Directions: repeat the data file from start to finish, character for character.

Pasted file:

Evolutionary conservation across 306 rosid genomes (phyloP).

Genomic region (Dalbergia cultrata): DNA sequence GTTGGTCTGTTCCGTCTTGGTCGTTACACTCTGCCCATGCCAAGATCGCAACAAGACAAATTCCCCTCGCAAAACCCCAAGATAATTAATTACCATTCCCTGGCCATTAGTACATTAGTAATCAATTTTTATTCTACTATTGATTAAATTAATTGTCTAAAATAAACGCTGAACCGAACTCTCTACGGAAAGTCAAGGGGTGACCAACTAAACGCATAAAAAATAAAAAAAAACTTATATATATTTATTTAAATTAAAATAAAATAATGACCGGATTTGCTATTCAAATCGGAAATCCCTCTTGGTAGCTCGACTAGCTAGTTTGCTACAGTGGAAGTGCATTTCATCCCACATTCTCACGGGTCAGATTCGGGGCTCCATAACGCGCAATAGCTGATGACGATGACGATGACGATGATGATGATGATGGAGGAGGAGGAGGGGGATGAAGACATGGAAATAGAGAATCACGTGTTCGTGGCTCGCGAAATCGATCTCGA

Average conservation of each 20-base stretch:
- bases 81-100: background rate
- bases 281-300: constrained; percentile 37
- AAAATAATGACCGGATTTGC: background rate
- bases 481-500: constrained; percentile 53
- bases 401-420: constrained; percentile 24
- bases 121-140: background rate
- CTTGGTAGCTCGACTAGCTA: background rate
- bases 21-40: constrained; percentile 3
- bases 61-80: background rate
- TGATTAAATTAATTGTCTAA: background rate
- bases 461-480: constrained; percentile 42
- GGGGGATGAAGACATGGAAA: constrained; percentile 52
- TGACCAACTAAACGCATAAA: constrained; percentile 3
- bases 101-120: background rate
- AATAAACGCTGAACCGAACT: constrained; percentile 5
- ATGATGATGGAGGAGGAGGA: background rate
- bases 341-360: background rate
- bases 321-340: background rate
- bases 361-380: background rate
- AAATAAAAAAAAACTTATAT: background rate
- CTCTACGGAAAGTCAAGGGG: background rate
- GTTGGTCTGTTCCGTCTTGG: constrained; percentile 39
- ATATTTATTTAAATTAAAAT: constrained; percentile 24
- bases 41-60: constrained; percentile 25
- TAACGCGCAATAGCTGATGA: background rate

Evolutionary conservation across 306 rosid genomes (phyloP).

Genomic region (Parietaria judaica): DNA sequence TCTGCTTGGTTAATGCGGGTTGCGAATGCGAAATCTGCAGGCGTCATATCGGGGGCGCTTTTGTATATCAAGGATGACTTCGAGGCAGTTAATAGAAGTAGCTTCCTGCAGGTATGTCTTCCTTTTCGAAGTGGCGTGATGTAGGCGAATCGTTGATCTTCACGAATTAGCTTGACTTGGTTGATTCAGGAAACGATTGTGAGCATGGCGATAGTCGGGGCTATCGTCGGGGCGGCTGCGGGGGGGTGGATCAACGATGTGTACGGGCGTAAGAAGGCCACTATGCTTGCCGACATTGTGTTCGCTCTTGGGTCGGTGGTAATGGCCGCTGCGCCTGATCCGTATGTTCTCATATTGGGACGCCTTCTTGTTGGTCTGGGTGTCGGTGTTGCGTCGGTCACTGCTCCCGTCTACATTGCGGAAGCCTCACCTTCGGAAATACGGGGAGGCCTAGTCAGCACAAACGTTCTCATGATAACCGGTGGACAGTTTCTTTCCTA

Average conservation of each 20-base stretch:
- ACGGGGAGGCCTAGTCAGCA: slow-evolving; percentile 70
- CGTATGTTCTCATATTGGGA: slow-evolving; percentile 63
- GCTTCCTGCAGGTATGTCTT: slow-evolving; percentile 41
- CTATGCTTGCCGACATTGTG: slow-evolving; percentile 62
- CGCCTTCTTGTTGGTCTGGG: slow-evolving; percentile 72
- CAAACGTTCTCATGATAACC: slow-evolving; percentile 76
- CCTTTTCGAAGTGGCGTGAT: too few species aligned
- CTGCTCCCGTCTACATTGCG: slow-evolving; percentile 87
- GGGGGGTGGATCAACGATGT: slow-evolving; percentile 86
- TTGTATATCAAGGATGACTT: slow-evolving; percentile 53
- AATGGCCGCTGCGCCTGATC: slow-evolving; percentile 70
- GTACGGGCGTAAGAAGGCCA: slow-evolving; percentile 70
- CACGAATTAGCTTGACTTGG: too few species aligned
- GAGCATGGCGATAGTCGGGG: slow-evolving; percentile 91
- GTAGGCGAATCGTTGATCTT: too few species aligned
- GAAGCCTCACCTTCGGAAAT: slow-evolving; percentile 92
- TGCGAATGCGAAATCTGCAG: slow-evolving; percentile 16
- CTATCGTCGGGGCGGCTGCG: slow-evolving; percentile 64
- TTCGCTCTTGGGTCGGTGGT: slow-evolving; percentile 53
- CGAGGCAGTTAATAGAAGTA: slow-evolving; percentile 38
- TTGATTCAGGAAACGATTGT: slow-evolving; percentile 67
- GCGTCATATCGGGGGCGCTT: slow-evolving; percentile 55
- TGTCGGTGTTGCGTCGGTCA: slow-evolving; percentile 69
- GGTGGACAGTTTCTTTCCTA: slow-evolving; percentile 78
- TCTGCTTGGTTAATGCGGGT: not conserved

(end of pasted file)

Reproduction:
Evolutionary conservation across 306 rosid genomes (phyloP).

Genomic region (Dalbergia cultrata): DNA sequence GTTGGTCTGTTCCGTCTTGGTCGTTACACTCTGCCCATGCCAAGATCGCAACAAGACAAATTCCCCTCGCAAAACCCCAAGATAATTAATTACCATTCCCTGGCCATTAGTACATTAGTAATCAATTTTTATTCTACTATTGATTAAATTAATTGTCTAAAATAAACGCTGAACCGAACTCTCTACGGAAAGTCAAGGGGTGACCAACTAAACGCATAAAAAATAAAAAAAAACTTATATATATTTATTTAAATTAAAATAAAATAATGACCGGATTTGCTATTCAAATCGGAAATCCCTCTTGGTAGCTCGACTAGCTAGTTTGCTACAGTGGAAGTGCATTTCATCCCACATTCTCACGGGTCAGATTCGGGGCTCCATAACGCGCAATAGCTGATGACGATGACGATGACGATGATGATGATGATGGAGGAGGAGGAGGGGGATGAAGACATGGAAATAGAGAATCACGTGTTCGTGGCTCGCGAAATCGATCTCGA

Average conservation of each 20-base stretch:
- bases 81-100: background rate
- bases 281-300: constrained; percentile 37
- AAAATAATGACCGGATTTGC: background rate
- bases 481-500: constrained; percentile 53
- bases 401-420: constrained; percentile 24
- bases 121-140: background rate
- CTTGGTAGCTCGACTAGCTA: background rate
- bases 21-40: constrained; percentile 3
- bases 61-80: background rate
- TGATTAAATTAATTGTCTAA: background rate
- bases 461-480: constrained; percentile 42
- GGGGGATGAAGACATGGAAA: constrained; percentile 52
- TGACCAACTAAACGCATAAA: constrained; percentile 3
- bases 101-120: background rate
- AATAAACGCTGAACCGAACT: constrained; percentile 5
- ATGATGATGGAGGAGGAGGA: background rate
- bases 341-360: background rate
- bases 321-340: background rate
- bases 361-380: background rate
- AAATAAAAAAAAACTTATAT: background rate
- CTCTACGGAAAGTCAAGGGG: background rate
- GTTGGTCTGTTCCGTCTTGG: constrained; percentile 39
- ATATTTATTTAAATTAAAAT: constrained; percentile 24
- bases 41-60: constrained; percentile 25
- TAACGCGCAATAGCTGATGA: background rate

Evolutionary conservation across 306 rosid genomes (phyloP).

Genomic region (Parietaria judaica): DNA sequence TCTGCTTGGTTAATGCGGGTTGCGAATGCGAAATCTGCAGGCGTCATATCGGGGGCGCTTTTGTATATCAAGGATGACTTCGAGGCAGTTAATAGAAGTAGCTTCCTGCAGGTATGTCTTCCTTTTCGAAGTGGCGTGATGTAGGCGAATCGTTGATCTTCACGAATTAGCTTGACTTGGTTGATTCAGGAAACGATTGTGAGCATGGCGATAGTCGGGGCTATCGTCGGGGCGGCTGCGGGGGGGTGGATCAACGATGTGTACGGGCGTAAGAAGGCCACTATGCTTGCCGACATTGTGTTCGCTCTTGGGTCGGTGGTAATGGCCGCTGCGCCTGATCCGTATGTTCTCATATTGGGACGCCTTCTTGTTGGTCTGGGTGTCGGTGTTGCGTCGGTCACTGCTCCCGTCTACATTGCGGAAGCCTCACCTTCGGAAATACGGGGAGGCCTAGTCAGCACAAACGTTCTCATGATAACCGGTGGACAGTTTCTTTCCTA

Average conservation of each 20-base stretch:
- ACGGGGAGGCCTAGTCAGCA: slow-evolving; percentile 70
- CGTATGTTCTCATATTGGGA: slow-evolving; percentile 63
- GCTTCCTGCAGGTATGTCTT: slow-evolving; percentile 41
- CTATGCTTGCCGACATTGTG: slow-evolving; percentile 62
- CGCCTTCTTGTTGGTCTGGG: slow-evolving; percentile 72
- CAAACGTTCTCATGATAACC: slow-evolving; percentile 76
- CCTTTTCGAAGTGGCGTGAT: too few species aligned
- CTGCTCCCGTCTACATTGCG: slow-evolving; percentile 87
- GGGGGGTGGATCAACGATGT: slow-evolving; percentile 86
- TTGTATATCAAGGATGACTT: slow-evolving; percentile 53
- AATGGCCGCTGCGCCTGATC: slow-evolving; percentile 70
- GTACGGGCGTAAGAAGGCCA: slow-evolving; percentile 70
- CACGAATTAGCTTGACTTGG: too few species aligned
- GAGCATGGCGATAGTCGGGG: slow-evolving; percentile 91
- GTAGGCGAATCGTTGATCTT: too few species aligned
- GAAGCCTCACCTTCGGAAAT: slow-evolving; percentile 92
- TGCGAATGCGAAATCTGCAG: slow-evolving; percentile 16
- CTATCGTCGGGGCGGCTGCG: slow-evolving; percentile 64
- TTCGCTCTTGGGTCGGTGGT: slow-evolving; percentile 53
- CGAGGCAGTTAATAGAAGTA: slow-evolving; percentile 38
- TTGATTCAGGAAACGATTGT: slow-evolving; percentile 67
- GCGTCATATCGGGGGCGCTT: slow-evolving; percentile 55
- TGTCGGTGTTGCGTCGGTCA: slow-evolving; percentile 69
- GGTGGACAGTTTCTTTCCTA: slow-evolving; percentile 78
- TCTGCTTGGTTAATGCGGGT: not conserved